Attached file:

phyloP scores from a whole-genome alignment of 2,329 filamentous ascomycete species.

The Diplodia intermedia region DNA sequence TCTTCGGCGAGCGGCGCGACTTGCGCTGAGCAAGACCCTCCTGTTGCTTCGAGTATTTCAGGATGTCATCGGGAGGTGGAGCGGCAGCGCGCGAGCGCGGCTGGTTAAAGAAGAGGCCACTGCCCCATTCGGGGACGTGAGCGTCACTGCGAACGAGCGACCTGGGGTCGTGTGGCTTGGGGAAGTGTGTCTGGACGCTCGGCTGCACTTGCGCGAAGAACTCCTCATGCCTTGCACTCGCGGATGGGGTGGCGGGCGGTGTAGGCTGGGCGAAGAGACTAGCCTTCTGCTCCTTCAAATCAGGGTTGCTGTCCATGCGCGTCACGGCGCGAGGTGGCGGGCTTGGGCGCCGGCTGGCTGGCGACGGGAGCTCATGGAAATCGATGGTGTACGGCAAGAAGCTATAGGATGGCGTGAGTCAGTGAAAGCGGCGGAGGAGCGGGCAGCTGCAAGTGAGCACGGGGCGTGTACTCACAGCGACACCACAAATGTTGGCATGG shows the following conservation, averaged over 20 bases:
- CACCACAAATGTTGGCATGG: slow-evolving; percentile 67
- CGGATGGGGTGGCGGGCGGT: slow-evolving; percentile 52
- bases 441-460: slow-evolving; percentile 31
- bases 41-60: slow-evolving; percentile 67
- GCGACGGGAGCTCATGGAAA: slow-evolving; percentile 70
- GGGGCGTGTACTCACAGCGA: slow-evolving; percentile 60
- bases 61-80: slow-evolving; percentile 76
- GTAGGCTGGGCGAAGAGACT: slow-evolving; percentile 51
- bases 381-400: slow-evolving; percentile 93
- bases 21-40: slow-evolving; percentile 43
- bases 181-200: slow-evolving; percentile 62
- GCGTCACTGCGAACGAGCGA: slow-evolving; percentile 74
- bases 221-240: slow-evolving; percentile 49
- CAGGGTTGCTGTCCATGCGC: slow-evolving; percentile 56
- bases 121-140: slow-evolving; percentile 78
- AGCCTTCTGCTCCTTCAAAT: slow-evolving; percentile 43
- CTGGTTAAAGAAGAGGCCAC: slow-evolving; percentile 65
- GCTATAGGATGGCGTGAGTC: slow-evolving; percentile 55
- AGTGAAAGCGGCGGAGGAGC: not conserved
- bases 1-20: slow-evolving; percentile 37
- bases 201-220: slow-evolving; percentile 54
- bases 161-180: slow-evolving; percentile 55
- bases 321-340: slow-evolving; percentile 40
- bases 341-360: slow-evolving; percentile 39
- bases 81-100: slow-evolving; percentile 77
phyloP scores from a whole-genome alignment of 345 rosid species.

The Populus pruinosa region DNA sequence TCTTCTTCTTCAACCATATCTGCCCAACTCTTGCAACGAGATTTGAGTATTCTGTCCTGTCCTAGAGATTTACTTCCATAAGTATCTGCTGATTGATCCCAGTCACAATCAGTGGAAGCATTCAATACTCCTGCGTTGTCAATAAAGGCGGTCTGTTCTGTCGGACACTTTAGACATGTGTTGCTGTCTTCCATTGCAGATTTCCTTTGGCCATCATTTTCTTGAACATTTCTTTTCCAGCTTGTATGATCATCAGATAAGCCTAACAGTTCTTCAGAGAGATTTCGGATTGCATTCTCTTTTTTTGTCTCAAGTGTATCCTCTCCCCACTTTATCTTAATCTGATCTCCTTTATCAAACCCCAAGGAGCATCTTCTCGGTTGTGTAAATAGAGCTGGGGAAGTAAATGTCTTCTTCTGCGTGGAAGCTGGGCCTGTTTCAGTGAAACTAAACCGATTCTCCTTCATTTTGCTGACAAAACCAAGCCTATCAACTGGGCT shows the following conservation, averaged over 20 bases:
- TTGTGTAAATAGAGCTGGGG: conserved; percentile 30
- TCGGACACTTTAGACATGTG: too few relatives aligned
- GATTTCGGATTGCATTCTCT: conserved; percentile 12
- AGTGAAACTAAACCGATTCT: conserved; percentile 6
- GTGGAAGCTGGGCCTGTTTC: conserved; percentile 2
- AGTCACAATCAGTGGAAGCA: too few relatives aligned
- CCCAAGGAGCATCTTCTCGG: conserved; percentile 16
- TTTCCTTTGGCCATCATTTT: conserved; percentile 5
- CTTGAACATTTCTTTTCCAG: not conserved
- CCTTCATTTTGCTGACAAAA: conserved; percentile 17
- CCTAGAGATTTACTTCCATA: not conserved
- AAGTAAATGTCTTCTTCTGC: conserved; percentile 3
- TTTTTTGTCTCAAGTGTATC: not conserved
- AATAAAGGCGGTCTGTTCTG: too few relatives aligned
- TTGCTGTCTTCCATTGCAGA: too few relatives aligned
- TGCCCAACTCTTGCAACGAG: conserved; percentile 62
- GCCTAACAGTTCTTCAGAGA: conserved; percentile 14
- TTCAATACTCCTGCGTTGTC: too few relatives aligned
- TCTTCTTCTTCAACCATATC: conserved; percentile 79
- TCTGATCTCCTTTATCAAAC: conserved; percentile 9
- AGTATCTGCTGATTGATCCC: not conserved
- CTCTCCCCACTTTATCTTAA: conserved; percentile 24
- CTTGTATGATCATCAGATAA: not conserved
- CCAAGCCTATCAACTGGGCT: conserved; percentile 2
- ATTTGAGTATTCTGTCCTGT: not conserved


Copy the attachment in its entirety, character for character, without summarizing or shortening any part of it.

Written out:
phyloP scores from a whole-genome alignment of 2,329 filamentous ascomycete species.

The Diplodia intermedia region DNA sequence TCTTCGGCGAGCGGCGCGACTTGCGCTGAGCAAGACCCTCCTGTTGCTTCGAGTATTTCAGGATGTCATCGGGAGGTGGAGCGGCAGCGCGCGAGCGCGGCTGGTTAAAGAAGAGGCCACTGCCCCATTCGGGGACGTGAGCGTCACTGCGAACGAGCGACCTGGGGTCGTGTGGCTTGGGGAAGTGTGTCTGGACGCTCGGCTGCACTTGCGCGAAGAACTCCTCATGCCTTGCACTCGCGGATGGGGTGGCGGGCGGTGTAGGCTGGGCGAAGAGACTAGCCTTCTGCTCCTTCAAATCAGGGTTGCTGTCCATGCGCGTCACGGCGCGAGGTGGCGGGCTTGGGCGCCGGCTGGCTGGCGACGGGAGCTCATGGAAATCGATGGTGTACGGCAAGAAGCTATAGGATGGCGTGAGTCAGTGAAAGCGGCGGAGGAGCGGGCAGCTGCAAGTGAGCACGGGGCGTGTACTCACAGCGACACCACAAATGTTGGCATGG shows the following conservation, averaged over 20 bases:
- CACCACAAATGTTGGCATGG: slow-evolving; percentile 67
- CGGATGGGGTGGCGGGCGGT: slow-evolving; percentile 52
- bases 441-460: slow-evolving; percentile 31
- bases 41-60: slow-evolving; percentile 67
- GCGACGGGAGCTCATGGAAA: slow-evolving; percentile 70
- GGGGCGTGTACTCACAGCGA: slow-evolving; percentile 60
- bases 61-80: slow-evolving; percentile 76
- GTAGGCTGGGCGAAGAGACT: slow-evolving; percentile 51
- bases 381-400: slow-evolving; percentile 93
- bases 21-40: slow-evolving; percentile 43
- bases 181-200: slow-evolving; percentile 62
- GCGTCACTGCGAACGAGCGA: slow-evolving; percentile 74
- bases 221-240: slow-evolving; percentile 49
- CAGGGTTGCTGTCCATGCGC: slow-evolving; percentile 56
- bases 121-140: slow-evolving; percentile 78
- AGCCTTCTGCTCCTTCAAAT: slow-evolving; percentile 43
- CTGGTTAAAGAAGAGGCCAC: slow-evolving; percentile 65
- GCTATAGGATGGCGTGAGTC: slow-evolving; percentile 55
- AGTGAAAGCGGCGGAGGAGC: not conserved
- bases 1-20: slow-evolving; percentile 37
- bases 201-220: slow-evolving; percentile 54
- bases 161-180: slow-evolving; percentile 55
- bases 321-340: slow-evolving; percentile 40
- bases 341-360: slow-evolving; percentile 39
- bases 81-100: slow-evolving; percentile 77
phyloP scores from a whole-genome alignment of 345 rosid species.

The Populus pruinosa region DNA sequence TCTTCTTCTTCAACCATATCTGCCCAACTCTTGCAACGAGATTTGAGTATTCTGTCCTGTCCTAGAGATTTACTTCCATAAGTATCTGCTGATTGATCCCAGTCACAATCAGTGGAAGCATTCAATACTCCTGCGTTGTCAATAAAGGCGGTCTGTTCTGTCGGACACTTTAGACATGTGTTGCTGTCTTCCATTGCAGATTTCCTTTGGCCATCATTTTCTTGAACATTTCTTTTCCAGCTTGTATGATCATCAGATAAGCCTAACAGTTCTTCAGAGAGATTTCGGATTGCATTCTCTTTTTTTGTCTCAAGTGTATCCTCTCCCCACTTTATCTTAATCTGATCTCCTTTATCAAACCCCAAGGAGCATCTTCTCGGTTGTGTAAATAGAGCTGGGGAAGTAAATGTCTTCTTCTGCGTGGAAGCTGGGCCTGTTTCAGTGAAACTAAACCGATTCTCCTTCATTTTGCTGACAAAACCAAGCCTATCAACTGGGCT shows the following conservation, averaged over 20 bases:
- TTGTGTAAATAGAGCTGGGG: conserved; percentile 30
- TCGGACACTTTAGACATGTG: too few relatives aligned
- GATTTCGGATTGCATTCTCT: conserved; percentile 12
- AGTGAAACTAAACCGATTCT: conserved; percentile 6
- GTGGAAGCTGGGCCTGTTTC: conserved; percentile 2
- AGTCACAATCAGTGGAAGCA: too few relatives aligned
- CCCAAGGAGCATCTTCTCGG: conserved; percentile 16
- TTTCCTTTGGCCATCATTTT: conserved; percentile 5
- CTTGAACATTTCTTTTCCAG: not conserved
- CCTTCATTTTGCTGACAAAA: conserved; percentile 17
- CCTAGAGATTTACTTCCATA: not conserved
- AAGTAAATGTCTTCTTCTGC: conserved; percentile 3
- TTTTTTGTCTCAAGTGTATC: not conserved
- AATAAAGGCGGTCTGTTCTG: too few relatives aligned
- TTGCTGTCTTCCATTGCAGA: too few relatives aligned
- TGCCCAACTCTTGCAACGAG: conserved; percentile 62
- GCCTAACAGTTCTTCAGAGA: conserved; percentile 14
- TTCAATACTCCTGCGTTGTC: too few relatives aligned
- TCTTCTTCTTCAACCATATC: conserved; percentile 79
- TCTGATCTCCTTTATCAAAC: conserved; percentile 9
- AGTATCTGCTGATTGATCCC: not conserved
- CTCTCCCCACTTTATCTTAA: conserved; percentile 24
- CTTGTATGATCATCAGATAA: not conserved
- CCAAGCCTATCAACTGGGCT: conserved; percentile 2
- ATTTGAGTATTCTGTCCTGT: not conserved